Range Rover Sport PHEV

The plug-in hybrid electric vehicle (PHEV) seems to be all the rage, so to make sure it’s not missing out on this shift towards ‘greener’ motoring, Land Rover has got in on the act. It’s had to really, as the brand is revered by many and, as a result, it is perhaps expected to lead by example.

Badge

As well as the launch of Range Rover model plug-ins, the British marque has ushered in the 2018 Range Rover Sport PHEV. Like its larger sibling, the Sport has a P400e badge stuck on it. The letters and numbers represent the blend of electric and petrol propulsion, and the clout on offer, which is just over 400 PS.

Power and Efficiency

Power is produced from a 300 PS 2.0-litre four-cylinder powerplant and an electric motor producing 85kW. The electric shot in the arm means the Range Rover Sport PHEV is capable of a claimed 101mpg. But even more significant is the CO2 figure of 64g/km and the savings that brings for company car users.

Drivability and Chargability

Behind the wheel, the Sport is sprightly and hushed around town on pure electric power. You can squeeze up to 31 miles out of the SUV before the electric charge runs out. But it only takes 2 hours 45 minutes to refill the battery cells with a fast charger. If you haven’t got access to one of those, then it takes almost a day’s work in the office (seven and a half hours) to replenish with a 10-amp standard charger. Still, that’s okay if you don’t live far from work, and you’re determined to drive in electric-only mode. Plug in at 9 am, and by 4.30pm your car will be ready to rock again.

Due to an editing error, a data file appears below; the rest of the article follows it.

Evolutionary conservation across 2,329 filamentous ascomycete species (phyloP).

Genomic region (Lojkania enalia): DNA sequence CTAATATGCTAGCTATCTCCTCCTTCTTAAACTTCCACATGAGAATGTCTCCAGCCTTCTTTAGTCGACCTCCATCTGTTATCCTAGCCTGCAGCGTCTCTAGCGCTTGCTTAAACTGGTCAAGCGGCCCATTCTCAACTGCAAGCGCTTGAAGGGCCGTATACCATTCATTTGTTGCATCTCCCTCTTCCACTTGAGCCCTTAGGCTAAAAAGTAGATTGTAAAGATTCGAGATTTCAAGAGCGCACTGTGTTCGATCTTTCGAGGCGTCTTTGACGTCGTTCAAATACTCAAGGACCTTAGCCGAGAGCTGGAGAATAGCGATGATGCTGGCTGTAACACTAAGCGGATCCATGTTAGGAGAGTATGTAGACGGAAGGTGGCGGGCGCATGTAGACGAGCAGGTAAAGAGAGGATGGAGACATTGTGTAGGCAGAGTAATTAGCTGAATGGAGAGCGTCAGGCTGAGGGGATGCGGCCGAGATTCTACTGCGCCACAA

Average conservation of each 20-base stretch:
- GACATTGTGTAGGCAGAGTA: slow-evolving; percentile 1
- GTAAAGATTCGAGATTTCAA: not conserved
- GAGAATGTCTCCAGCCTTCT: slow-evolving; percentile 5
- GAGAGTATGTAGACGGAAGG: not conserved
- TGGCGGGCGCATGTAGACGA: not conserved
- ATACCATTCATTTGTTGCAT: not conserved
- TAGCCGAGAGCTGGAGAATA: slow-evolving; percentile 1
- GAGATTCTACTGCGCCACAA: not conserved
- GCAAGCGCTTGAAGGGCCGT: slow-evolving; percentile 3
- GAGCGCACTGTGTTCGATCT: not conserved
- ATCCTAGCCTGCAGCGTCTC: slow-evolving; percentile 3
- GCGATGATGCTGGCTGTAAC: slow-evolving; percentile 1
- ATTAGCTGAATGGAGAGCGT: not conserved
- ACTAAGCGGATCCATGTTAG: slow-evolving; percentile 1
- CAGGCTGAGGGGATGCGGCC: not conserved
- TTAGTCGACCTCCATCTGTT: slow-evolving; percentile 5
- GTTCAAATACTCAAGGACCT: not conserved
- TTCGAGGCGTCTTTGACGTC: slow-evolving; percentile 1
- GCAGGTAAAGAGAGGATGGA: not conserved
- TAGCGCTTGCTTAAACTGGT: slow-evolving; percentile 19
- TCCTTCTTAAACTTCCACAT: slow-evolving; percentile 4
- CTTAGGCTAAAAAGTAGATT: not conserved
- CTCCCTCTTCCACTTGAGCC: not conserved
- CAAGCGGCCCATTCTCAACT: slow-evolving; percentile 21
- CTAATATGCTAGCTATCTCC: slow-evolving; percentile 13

Tim Barnes-Clay drives the 2018 Range Rover Sport PHEV

Comfort and Ability

Alas, the added bulk of the plug-in unit means the combustion engine needs to work hard – and it’s not the most polished powerplant. Therefore, when you put the pedal to the metal, the cry of the engine seems out of place with the opulent environment of the vehicle. Mind you, considering the Range Rover P400e Sport is a big SUV, it still manages to offer a decent mix of dexterity and ride comfort. The six-speed auto ‘box is slick, and the 4×4 system makes light work of non-blacktopped terrain.

Looks and Tech

Looks-wise, the 2018 model year Sport is softer on the outside, and Land Rover has given it some fetching LED headlights. Inside, the car is roomy and attractive with a new, intuitive, double-screen infotainment system. What’s more, if you like playing with gadgets, you’ll spend ages waving your hand backwards and forwards to operate the panoramic roof’s sunblind automatically.

Verdict

You may be better off leasing a Range Rover Sport because, compared with the rest of the line-up, the 2018 Range Rover Sport PHEV costs more than a diesel-powered 3.0-litre V6. That’s fine if you use the electric mode around town a lot, and if you want to save tax. However, if you munch motorway miles regularly, then you may still be better off leasing or buying the oil-burner.

Range Rover Sport PHEV

Pros ‘n’ Cons

  • Attractive √
  • Comfortable √
  • Efficient √
  • Quick √
  • Pricey X

Fast Facts (Range Rover Sport 2.0L Si4 PHEV Autobiography Dynamic – as tested

  • Max speed: 137 mph
  • 0-60 mph: 6.3 secs
  • Combined mpg: 101
  • Engine layout: 85kW electric motor + 2.0-litre petrol
  • power (PS): 404
  • CO2: 64 g/km
  • Price: £84,400

 

 

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